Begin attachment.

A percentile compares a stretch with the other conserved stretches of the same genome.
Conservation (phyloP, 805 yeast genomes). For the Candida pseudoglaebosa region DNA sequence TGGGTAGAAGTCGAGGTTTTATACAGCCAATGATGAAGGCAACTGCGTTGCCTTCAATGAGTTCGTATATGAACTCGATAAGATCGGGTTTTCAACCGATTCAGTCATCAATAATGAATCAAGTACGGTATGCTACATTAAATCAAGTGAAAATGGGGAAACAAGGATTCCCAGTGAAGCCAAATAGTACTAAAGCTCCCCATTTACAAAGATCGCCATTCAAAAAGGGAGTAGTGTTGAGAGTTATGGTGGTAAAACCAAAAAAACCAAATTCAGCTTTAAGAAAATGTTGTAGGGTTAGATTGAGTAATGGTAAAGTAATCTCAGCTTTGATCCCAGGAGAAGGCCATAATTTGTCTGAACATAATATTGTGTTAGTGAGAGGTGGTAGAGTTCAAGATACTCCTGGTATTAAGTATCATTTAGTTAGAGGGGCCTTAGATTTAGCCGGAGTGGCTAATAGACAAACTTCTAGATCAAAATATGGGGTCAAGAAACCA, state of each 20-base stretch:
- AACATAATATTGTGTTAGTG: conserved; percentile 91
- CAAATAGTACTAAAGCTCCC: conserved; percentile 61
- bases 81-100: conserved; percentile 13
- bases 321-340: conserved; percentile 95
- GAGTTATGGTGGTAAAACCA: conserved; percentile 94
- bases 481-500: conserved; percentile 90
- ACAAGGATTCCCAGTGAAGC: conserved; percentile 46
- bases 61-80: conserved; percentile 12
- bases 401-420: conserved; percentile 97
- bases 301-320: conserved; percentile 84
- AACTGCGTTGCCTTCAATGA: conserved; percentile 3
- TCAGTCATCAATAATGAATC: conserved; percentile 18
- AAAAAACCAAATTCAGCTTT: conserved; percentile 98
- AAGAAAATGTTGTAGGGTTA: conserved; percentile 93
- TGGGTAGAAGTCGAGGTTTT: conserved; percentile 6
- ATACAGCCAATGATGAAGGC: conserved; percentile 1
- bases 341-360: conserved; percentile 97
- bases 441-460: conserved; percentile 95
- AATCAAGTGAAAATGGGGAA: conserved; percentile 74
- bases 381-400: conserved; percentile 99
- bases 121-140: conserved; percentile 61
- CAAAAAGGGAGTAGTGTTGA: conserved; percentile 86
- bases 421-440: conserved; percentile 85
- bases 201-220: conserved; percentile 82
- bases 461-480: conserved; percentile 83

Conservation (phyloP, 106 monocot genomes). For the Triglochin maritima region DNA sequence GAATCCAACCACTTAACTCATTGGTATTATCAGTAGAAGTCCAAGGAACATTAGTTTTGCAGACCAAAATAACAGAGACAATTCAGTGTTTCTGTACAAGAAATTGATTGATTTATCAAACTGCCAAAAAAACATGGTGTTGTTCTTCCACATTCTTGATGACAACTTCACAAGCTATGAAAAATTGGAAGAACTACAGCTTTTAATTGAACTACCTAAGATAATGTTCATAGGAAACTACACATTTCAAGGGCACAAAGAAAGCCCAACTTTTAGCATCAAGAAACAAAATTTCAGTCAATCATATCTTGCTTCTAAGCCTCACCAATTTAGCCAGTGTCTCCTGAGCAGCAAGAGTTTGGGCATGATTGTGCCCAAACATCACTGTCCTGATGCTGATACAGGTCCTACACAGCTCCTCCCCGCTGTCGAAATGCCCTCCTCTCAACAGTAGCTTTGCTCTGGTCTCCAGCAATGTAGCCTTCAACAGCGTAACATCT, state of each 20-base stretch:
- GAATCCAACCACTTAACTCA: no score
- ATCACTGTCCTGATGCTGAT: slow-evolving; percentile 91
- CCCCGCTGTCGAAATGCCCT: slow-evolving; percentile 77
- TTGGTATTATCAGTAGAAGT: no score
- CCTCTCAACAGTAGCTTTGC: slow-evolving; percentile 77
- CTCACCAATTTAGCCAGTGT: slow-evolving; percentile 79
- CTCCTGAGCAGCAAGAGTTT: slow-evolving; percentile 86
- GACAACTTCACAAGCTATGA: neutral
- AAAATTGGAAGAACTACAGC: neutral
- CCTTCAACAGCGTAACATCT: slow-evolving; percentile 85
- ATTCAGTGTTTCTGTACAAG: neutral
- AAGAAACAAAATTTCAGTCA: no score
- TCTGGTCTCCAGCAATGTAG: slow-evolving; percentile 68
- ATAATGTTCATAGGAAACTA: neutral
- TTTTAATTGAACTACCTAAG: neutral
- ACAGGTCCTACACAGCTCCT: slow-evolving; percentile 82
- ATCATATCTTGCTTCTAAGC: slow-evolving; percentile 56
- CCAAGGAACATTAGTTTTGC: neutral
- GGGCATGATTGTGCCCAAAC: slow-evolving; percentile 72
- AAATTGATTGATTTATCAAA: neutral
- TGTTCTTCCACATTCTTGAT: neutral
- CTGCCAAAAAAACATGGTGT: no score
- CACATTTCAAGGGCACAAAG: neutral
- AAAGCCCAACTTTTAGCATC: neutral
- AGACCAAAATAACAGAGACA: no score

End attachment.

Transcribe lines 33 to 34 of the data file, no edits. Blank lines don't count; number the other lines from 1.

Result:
- CCTCTCAACAGTAGCTTTGC: slow-evolving; percentile 77
- CTCACCAATTTAGCCAGTGT: slow-evolving; percentile 79